Feb 01

Making Milk For Your NICU Baby

Basic Rules Of Pumping

Start pumping right away! Pumping within the first hour is the best, try to do it as soon as you can after baby is born.

You can use either an electric pump or hand expression to stimulate your milk.

The first days after birth and when you go home are CRITICAL for good milk production.

DO NOT GO HOME WITHOUT A PUMP. Be sure you get a good pump to go home with.

When you first pump, you may see drops of milk or no milk at all. This is normal. Try to be patient, continue pumping and log your milk volume on a log book or app— you will be surprised how quickly it increases- usually by the end of the first week.

Click here to download our log book

Early milk, called colostrum, is especially important because it contains concentrated antibodies to provide protection from infection.

So every milliliter (mL) of this early milk is a benefit to your baby- every mL has over 1,000,000 immune cells in it!

Pump for 15 to 20 minutes every four hours (six times a day).

Check out this great video to see how mothers around the world use their hands to provide colostrum and stimulate milk production.

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Milk For NICU Babies

A full-term baby feeds at the breast 8 to 12 times per day during the first few days following birth, which stimulates milk production.

Sick or premature babies are usually unable to do this, so mothers of these babies need to use a pump or their hands to express milk— at least initially — until their babies are ready to breastfeed.

REMEMBER-It’s important to start pumping as soon as you can.

Mothers who pump soon after delivery make twice as much milk as those who wait.

Pumping as early as the FIRST HOUR after birth is important to help mom end up with a good milk supply weeks later.

Premature babies are often born to mothers who are ill, or ill prepared to have a baby so early. So do the best you can and enlist others to help you succeed.

It is very important to have an established milk supply early so that there is always enough milk for your baby.

A good goal is to make 600 mLs (20 ounces) or more of milk each day by the end of the second week.

This amount is what your baby will need by the time they are ready to go home.

Providing Breastmilk For Premature And Ill Newborns

Providing breast milk for a premature or seriously ill newborn may be a challenge, but it is usually possible and it is certainly an effective way to enhance your baby’s health, growth, and development.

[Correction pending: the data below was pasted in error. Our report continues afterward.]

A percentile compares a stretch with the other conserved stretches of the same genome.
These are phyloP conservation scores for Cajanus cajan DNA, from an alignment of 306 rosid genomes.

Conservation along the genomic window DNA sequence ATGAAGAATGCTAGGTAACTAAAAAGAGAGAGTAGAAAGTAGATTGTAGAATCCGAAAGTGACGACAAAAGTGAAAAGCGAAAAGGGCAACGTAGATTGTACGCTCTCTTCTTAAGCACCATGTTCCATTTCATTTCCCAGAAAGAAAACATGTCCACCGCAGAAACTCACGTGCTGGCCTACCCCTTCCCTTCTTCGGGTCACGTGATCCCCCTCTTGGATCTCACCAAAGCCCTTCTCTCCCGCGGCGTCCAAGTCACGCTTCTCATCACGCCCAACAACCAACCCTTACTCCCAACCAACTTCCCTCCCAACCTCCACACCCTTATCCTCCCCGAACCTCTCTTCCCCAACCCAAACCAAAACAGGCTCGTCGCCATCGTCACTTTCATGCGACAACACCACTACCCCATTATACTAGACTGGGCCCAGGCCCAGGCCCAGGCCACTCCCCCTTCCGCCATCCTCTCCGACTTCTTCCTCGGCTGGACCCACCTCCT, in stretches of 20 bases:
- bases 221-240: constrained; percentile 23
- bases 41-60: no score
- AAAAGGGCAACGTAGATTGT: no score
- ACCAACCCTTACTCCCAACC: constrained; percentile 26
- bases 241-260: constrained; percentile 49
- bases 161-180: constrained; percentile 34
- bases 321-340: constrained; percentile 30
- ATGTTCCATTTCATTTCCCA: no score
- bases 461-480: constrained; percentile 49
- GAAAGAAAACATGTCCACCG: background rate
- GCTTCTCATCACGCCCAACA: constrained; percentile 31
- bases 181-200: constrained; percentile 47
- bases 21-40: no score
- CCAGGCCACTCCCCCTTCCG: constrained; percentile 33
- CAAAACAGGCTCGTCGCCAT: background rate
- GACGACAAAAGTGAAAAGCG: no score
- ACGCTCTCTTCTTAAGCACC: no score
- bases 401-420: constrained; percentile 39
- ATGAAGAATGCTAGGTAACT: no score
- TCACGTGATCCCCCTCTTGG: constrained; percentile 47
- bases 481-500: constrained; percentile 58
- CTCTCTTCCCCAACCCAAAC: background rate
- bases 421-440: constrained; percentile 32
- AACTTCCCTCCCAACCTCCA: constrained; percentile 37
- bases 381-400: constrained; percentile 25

Even if your baby is unable to breastfeed at first, you can begin expressing your milk immediately after giving birth.

When your baby is stable, they can have the milk fed to them by a tube or by letting them sip the milk from a tiny cup or bottle.

No matter how your breast milk is delivered to them, your milk provides the best nourishment possible at a time when such an advantage makes a big difference.

Premature Milk

Mothers of premature babies produce breast milk that is slightly different in composition, at least for the first several weeks, and this difference is designed to meet your baby’s particular needs.

Premature milk is higher in protein and minerals, such as salt, and contains different types of fat that she can more easily digest and absorb.

The fat in human milk helps to enhance the development of the baby’s brain and neurologic tissues, which is especially important for premature infants.

Human milk is easier for infants to digest than formula and avoids exposing their immature intestinal lining to the cow’s milk proteins found in premature infant formula.

The milk you produce in the first few days contains high concentrations of antibodies to help your baby fight infection.

Even if your baby cannot breastfeed yet, expressing breast milk from the beginning will ensure that your milk supply is maintained until your baby is able to nurse.

Support

Your first step in providing your baby with breast milk is to enlist the support of the medical personnel who will care for your infant at the hospital.

Notify your baby’s pediatrician and neonatologist, if one is caring for your baby, of your desire to breastfeed and to provide your expressed breast milk for your baby.

Your doctors can arrange to have your expressed milk fed to your baby or for you to breastfeed your infant in the neonatal intensive care unit (NICU).

Many hospitals now provide private areas for nursing and trained specialists to assist breastfeeding mothers.

Ask your baby’s nurse or a lactation consultant in the NICU for assistance.

These experienced members of your support team can show you how to assemble and use an electric breast pump, teach you to express milk efficiently, and give you advice on storing breast milk.

If you are able to directly breastfeed, they can help you adjust your nursing position to your infant’s small size.

Many neonatal intensive care units encourage parents to room in continuously and keep the baby skin to skin, sometimes referred to as kangaroo care, because this has been shown to be beneficial for stability and optimal growth and development of premature babies.

Breast milk pumping, or expression, immediately after holding your baby skin to skin is a very effective way to increase your milk supply.

Some mothers find pumping at their baby’s bedside in the NICU very helpful as well.


Lisa Stellwagen MD, FAAP  Professor of Clinical Pediatrics at UC San Diego Health
New Mother’s Guide to Breastfeeding, 2nd Edition (Copyright © 2011 American Academy of Pediatrics)
Special Thanks To Global Health Media Project For Sharing Their Important Video Work Around The Globe.